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What happened when I gave up clickbait for a week

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If you’re anything like me, you probably waste unthinkable amounts of time falling victim to the infamous clickbait scam.

It’s like an itch that needs to be scratched. My curiosity grows at these attention-grabbing headlines just to be met with disappointment as a ‘life-changing product’ turns out to be an ad for something less than useful or a bold claim turns out to be a complete over-exaggeration of the truth.

In a world of digital supremacy, clicks have become more and more valuable to those working in the media. So, all sorts of over-the-top claims are used in headlines to gain these clicks even if they don’t match up to the actual story being presented.

Like a lot of people, I was getting fed up with the disappointment that follows clickbait, so I took on the challenge of avoiding it for a week. Here’s how I got on.

The Withdrawal:

Okay, so withdrawal may be slightly dramatic, but I must admit it was hard to avoid the looming clickbait titles.

Whilst it isn’t always easy to tell which stories are clickbait, after years of clicking on these headlines I felt that I knew which ones to avoid.

Titles that appear to make a bold claim or assume a group opinion such as ‘All things … wish you knew’ or ‘everyone needs this item in their life’ were clear red flags. Some titles are less obvious, but I managed to steer clear.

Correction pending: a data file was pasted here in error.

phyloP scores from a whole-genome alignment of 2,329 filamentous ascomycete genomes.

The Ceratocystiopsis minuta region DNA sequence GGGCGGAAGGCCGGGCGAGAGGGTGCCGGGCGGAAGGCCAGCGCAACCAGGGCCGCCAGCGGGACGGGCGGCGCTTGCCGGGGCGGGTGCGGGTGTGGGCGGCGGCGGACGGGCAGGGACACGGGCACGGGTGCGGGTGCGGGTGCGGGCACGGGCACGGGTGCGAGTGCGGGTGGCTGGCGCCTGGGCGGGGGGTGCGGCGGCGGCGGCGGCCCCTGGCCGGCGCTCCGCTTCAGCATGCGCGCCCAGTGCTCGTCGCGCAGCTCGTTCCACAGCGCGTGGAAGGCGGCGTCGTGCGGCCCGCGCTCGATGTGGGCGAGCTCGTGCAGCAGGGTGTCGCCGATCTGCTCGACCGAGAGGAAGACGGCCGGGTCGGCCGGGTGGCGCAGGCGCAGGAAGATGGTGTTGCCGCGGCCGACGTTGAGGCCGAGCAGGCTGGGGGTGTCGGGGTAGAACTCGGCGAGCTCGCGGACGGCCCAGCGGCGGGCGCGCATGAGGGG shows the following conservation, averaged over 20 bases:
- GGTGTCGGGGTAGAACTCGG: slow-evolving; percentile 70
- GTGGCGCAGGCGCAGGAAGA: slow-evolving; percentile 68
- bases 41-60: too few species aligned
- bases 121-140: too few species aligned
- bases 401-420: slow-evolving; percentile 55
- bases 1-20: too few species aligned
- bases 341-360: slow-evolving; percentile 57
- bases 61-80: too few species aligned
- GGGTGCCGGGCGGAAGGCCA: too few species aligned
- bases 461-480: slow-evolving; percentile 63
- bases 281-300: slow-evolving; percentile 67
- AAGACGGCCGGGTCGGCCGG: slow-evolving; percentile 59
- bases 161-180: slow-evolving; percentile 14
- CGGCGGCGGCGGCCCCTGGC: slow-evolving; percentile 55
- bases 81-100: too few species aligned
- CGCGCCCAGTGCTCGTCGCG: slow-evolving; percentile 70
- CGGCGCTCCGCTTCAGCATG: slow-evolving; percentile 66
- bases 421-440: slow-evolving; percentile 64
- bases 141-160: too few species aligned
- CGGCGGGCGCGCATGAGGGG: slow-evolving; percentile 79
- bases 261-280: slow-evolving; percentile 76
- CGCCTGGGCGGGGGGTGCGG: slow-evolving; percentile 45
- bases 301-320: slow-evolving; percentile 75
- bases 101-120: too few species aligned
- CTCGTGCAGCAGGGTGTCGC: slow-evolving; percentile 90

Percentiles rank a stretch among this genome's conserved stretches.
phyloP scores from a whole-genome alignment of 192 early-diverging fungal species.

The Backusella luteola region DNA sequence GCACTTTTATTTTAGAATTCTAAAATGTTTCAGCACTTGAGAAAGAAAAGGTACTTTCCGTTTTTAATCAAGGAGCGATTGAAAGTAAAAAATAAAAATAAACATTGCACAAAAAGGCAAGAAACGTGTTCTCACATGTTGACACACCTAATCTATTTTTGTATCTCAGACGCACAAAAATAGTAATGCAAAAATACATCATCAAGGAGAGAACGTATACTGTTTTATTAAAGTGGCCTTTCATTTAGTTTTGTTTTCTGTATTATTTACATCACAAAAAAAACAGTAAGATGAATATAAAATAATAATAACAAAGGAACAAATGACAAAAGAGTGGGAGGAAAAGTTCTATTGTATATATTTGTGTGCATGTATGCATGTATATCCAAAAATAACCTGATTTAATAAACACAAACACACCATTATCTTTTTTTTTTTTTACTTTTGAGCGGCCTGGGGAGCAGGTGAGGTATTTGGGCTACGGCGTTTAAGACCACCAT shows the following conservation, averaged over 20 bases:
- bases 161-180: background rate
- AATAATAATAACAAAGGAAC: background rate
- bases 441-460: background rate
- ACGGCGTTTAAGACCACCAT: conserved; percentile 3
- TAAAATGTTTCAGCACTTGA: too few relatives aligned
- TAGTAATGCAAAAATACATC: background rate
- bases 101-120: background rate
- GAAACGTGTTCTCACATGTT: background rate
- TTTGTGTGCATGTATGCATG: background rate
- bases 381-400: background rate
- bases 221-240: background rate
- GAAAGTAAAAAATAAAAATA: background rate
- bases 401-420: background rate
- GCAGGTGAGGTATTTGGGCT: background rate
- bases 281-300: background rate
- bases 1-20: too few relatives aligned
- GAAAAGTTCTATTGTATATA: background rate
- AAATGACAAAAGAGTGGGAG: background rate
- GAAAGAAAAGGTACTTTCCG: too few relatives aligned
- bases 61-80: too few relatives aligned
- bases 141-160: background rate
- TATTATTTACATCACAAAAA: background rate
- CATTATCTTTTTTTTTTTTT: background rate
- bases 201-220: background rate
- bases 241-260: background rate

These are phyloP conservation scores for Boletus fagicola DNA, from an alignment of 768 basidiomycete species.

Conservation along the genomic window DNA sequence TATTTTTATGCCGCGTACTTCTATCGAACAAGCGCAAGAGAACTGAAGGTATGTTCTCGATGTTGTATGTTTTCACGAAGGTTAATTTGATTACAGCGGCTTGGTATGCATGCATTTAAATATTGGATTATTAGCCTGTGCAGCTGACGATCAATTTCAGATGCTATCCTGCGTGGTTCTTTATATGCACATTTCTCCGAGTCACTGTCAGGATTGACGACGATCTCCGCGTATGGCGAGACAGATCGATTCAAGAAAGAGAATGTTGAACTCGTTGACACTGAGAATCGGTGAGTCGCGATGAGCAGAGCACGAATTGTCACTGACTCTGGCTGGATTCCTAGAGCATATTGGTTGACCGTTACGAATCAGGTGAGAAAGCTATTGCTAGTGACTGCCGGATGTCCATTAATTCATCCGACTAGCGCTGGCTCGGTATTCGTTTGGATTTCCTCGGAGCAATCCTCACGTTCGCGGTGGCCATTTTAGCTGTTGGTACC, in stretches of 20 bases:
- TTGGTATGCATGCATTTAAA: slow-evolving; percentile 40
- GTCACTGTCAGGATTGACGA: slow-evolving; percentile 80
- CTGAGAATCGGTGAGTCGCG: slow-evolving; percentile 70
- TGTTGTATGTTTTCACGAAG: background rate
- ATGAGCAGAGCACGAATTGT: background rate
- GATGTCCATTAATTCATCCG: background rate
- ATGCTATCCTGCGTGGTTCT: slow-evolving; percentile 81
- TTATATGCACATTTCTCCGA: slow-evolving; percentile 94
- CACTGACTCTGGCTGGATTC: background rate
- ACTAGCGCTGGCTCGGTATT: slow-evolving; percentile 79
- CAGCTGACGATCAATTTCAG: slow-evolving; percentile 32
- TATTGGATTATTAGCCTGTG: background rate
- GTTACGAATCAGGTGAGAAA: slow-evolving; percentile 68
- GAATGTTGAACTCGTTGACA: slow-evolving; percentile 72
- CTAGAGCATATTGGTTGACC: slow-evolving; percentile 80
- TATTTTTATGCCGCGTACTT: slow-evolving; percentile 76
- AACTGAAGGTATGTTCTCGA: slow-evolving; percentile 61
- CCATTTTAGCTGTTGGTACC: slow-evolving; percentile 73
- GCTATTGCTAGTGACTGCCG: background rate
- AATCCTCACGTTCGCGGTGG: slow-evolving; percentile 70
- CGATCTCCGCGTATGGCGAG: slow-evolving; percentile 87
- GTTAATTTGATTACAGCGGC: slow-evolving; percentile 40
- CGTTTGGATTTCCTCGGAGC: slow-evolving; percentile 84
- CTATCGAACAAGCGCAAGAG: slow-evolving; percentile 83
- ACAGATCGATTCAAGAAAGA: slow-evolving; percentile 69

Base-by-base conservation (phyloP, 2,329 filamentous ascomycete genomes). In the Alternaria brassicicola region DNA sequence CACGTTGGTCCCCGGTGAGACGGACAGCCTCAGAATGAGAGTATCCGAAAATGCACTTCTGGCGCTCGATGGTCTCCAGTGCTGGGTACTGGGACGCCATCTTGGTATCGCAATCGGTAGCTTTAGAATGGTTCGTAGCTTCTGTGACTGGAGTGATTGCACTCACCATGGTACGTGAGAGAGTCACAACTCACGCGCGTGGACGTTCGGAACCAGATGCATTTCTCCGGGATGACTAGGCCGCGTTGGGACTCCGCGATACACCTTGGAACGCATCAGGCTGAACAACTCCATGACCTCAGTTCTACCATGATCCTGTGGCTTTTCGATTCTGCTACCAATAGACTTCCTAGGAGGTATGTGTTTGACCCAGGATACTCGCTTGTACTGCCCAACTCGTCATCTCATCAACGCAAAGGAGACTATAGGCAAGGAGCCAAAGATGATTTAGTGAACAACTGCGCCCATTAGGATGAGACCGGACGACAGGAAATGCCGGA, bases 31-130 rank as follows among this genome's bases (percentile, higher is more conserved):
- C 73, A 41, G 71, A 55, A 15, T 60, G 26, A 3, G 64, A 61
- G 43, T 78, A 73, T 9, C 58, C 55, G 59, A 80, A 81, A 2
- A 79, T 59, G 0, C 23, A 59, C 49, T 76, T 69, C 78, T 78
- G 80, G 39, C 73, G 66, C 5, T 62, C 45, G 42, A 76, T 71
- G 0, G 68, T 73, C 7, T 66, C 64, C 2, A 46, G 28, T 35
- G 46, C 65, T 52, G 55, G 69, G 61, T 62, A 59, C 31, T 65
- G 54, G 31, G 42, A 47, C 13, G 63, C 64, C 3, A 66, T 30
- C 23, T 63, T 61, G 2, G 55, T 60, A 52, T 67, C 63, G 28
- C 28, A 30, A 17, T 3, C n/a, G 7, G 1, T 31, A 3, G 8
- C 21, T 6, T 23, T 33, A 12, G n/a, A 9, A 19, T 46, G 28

Instead, stories with headlines that didn’t leave me guessing too much were often the best option.

Something I found mightily difficult was that this challenge involved not only news articles but social media too – something I use far too much.

It wasn’t until I actively tried to avoid clickbait headlines that I began to realise how common they were. Almost every few minutes online I would notice one be it in an ad, news story, YouTube post or more.

The Conclusion:

After a week of the clickbait ban, I noticed a few things.

Perhaps most obvious was the amount of time I saved. Typically, I would spend hours scrolling through articles or watching YouTube videos that use clickbait titles to reel me in. However, without this, I saved much more time and I found myself less glued to my phone or laptop.

My screen time had even decreased by an impressive 68 per cent.

Another thing I noticed was that by the end I started to receive fewer clickbait titles in my recommended sections online, so the avoidance became easier as the week went on.

This challenge also enabled me to decipher between quality content and clickbait much more easily, meaning that the content I was reading was much more valuable.

This also helped avoid miscommunication. Like others, I don’t always read to the end of all news articles. This can pose a problem when it comes to clickbait stories as some don’t reveal the facts behind the story until the end. Therefore, if a title or opening lines make a claim which doesn’t match the actual story then often people assume it is true if they don’t read to the end.

Therefore, by avoiding clickbait altogether I avoided interpreting stories incorrectly and passing misleading messages on to others.

Overall, this challenge had its benefits and highlighted the significance that clickbait plays in my daily life. I will likely reduce the number of clickbait titles that I click on as a result.

Will I be able to avoid every clickbait title in the future? Probably not, but I have a rough idea of which ones to steer clear of to avoid disappointment. 

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